Balanced Budget Act Of 1997 Flashcards, test questions and answers
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What is Balanced Budget Act Of 1997?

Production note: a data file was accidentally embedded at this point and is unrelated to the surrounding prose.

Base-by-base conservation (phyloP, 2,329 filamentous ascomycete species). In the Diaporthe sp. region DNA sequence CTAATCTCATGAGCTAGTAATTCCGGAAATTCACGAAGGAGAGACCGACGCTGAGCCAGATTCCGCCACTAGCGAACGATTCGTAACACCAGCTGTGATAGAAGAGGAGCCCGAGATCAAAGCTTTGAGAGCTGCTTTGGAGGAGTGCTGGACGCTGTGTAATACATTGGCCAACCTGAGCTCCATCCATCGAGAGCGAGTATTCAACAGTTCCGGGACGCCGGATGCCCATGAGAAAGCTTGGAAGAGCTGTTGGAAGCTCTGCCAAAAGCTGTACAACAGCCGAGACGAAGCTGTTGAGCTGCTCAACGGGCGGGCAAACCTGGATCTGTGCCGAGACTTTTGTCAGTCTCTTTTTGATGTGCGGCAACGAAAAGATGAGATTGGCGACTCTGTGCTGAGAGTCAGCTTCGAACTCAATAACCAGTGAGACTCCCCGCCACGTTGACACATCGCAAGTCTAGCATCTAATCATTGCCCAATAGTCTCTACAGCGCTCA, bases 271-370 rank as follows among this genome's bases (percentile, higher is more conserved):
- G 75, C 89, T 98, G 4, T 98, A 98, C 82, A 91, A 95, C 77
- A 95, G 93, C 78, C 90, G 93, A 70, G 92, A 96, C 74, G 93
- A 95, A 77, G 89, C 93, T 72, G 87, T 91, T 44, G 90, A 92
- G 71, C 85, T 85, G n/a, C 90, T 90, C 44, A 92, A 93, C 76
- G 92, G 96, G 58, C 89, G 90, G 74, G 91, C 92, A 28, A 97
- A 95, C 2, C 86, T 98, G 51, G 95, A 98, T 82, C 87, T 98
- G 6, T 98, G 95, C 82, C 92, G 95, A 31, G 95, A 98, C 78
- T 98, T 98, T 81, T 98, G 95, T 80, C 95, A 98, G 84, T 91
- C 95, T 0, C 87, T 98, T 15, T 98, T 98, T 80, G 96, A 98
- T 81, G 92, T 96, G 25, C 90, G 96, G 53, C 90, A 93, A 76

The Balanced Budget Act of 1997 was a piece of legislation passed by the United States Congress that sought to balance the federal budget. It is often referred to as the most significant deficit reduction measure in US history , and it marked an unprecedented shift in fiscal policy for the country. The act included a variety of measures aimed at reducing spending, increasing revenue, and curbing certain entitlements.One of the major components of the Balanced Budget Act was its implementation of Medicaid reforms. These reforms aimed to decrease federal spending on health care while still providing coverage for people who needed it most. This was accomplished through changes to eligibility requirements, cost-sharing arrangements, provider reimbursement rates, and more. Additionally, Medicare Part B premiums were increased under this act so that they would cover approximately 75% of program costs instead of 50%. Another important component included cutting non-defense discretionary spending by nearly $100 billion between 1998 and 2002. This reduced funding for programs such as education and infrastructure development as well as eliminating or consolidating several government agencies such as HUD’s Office of Federal Housing Enterprise Oversight (OFHEO). Finally, there were tax increases implemented under this act that affected both individuals and corporations alike. Individuals saw an increase in their income taxes on higher wage earners (those making over $200k per year) while corporations saw changes to their depreciation schedules which limited deductions allowed when calculating taxable income. In summary, the Balanced Budget Act was a comprehensive package designed to reduce government spending while also raising additional revenues from taxpayers; something unusual during a period where large deficits had become commonplace in America’s financial landscape. Despite facing strong opposition from some quarters initially due mainly to its size and scope; this landmark legislation ultimately proved successful in helping bring down deficits significantly by 1999 – reaching zero just two years later – paving the way for surpluses throughout much of George W Bush’s presidency until 2008 when economic recession forced another change in direction with regards to fiscal policy once again.